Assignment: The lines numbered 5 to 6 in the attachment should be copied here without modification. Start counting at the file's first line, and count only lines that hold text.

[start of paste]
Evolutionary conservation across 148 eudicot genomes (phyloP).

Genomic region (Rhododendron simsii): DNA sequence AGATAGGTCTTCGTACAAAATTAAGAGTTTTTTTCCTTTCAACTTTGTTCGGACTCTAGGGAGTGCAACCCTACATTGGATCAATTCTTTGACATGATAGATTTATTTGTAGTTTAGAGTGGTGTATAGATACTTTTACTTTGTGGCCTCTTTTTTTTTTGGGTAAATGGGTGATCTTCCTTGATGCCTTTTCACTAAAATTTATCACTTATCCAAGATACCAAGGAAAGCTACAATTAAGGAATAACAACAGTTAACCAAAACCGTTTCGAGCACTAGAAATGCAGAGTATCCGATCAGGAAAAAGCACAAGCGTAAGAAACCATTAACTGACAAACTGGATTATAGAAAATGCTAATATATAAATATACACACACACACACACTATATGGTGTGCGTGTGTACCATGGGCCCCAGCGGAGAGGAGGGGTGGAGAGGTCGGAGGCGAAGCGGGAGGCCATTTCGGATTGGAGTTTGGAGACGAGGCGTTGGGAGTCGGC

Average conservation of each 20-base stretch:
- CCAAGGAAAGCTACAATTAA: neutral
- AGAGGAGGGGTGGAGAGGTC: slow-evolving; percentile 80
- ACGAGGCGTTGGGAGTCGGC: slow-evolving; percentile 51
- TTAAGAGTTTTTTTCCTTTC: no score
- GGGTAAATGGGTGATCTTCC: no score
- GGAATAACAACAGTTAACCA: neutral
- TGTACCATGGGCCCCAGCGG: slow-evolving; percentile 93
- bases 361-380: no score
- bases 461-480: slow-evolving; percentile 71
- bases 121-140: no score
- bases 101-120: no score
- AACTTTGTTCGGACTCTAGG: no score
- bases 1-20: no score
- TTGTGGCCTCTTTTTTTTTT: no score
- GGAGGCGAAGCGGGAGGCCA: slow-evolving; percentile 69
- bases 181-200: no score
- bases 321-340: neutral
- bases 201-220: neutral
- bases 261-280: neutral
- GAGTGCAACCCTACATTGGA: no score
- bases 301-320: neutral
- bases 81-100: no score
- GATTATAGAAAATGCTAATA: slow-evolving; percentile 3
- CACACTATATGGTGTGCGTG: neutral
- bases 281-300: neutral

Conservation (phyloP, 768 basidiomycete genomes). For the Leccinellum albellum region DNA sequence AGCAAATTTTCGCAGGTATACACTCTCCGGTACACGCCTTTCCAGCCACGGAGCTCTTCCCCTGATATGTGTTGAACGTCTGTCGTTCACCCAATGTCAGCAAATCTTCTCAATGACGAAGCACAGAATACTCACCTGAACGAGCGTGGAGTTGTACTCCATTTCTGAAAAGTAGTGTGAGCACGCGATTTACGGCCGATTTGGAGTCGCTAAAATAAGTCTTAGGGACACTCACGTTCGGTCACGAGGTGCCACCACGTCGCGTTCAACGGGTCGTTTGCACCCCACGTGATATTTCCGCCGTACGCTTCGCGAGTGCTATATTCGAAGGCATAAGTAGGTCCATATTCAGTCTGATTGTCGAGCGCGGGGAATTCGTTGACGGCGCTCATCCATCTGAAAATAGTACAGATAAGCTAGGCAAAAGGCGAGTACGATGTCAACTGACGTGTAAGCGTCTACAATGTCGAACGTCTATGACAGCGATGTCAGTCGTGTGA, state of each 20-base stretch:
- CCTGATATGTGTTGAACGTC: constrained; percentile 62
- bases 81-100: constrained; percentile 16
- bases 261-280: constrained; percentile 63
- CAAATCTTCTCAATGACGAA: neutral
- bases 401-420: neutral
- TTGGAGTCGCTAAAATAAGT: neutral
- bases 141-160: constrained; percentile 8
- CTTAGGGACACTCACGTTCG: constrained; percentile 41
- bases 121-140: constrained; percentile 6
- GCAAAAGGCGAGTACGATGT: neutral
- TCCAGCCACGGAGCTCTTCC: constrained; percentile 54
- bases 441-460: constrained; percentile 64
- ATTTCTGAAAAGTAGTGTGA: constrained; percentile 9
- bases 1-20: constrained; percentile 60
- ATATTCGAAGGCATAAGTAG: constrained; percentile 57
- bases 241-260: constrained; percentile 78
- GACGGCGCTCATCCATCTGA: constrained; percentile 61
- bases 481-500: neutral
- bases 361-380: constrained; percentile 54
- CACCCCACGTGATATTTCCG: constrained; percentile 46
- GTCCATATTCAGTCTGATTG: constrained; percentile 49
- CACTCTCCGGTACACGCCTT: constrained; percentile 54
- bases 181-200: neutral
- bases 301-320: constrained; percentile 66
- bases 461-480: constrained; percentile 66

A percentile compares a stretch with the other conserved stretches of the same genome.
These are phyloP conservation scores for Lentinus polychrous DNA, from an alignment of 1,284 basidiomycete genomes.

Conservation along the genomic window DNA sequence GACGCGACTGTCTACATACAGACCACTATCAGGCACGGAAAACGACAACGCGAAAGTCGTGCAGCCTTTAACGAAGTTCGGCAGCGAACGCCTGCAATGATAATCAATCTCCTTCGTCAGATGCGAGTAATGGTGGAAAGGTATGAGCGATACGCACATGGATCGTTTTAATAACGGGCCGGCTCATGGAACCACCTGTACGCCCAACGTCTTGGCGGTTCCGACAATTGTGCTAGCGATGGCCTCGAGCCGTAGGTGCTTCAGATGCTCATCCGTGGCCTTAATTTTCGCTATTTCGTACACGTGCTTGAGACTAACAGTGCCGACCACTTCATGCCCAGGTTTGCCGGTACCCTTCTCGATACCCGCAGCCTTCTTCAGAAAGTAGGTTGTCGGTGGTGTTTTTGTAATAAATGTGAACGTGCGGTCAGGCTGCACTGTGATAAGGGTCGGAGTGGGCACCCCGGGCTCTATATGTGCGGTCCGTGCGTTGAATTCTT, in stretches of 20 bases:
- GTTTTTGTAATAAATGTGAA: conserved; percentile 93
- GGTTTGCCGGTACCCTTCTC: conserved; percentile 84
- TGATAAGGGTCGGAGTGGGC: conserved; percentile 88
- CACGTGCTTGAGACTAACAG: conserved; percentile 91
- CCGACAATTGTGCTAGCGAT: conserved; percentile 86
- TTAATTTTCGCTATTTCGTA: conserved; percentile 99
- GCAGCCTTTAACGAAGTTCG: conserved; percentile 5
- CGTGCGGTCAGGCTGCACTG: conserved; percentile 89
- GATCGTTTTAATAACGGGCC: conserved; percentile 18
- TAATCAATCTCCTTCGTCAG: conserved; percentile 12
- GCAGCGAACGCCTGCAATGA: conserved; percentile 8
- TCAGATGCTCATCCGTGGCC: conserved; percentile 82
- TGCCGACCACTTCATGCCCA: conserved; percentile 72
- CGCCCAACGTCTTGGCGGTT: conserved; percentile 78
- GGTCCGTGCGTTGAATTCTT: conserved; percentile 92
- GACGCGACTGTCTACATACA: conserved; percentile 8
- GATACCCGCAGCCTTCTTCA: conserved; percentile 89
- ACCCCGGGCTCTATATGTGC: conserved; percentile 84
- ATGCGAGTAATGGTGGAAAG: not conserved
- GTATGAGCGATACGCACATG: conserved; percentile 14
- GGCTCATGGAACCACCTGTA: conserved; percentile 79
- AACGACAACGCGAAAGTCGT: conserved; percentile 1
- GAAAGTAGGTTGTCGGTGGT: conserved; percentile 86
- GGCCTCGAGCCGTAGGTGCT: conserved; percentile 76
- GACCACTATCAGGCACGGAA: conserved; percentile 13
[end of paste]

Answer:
- AGAGGAGGGGTGGAGAGGTC: slow-evolving; percentile 80
- ACGAGGCGTTGGGAGTCGGC: slow-evolving; percentile 51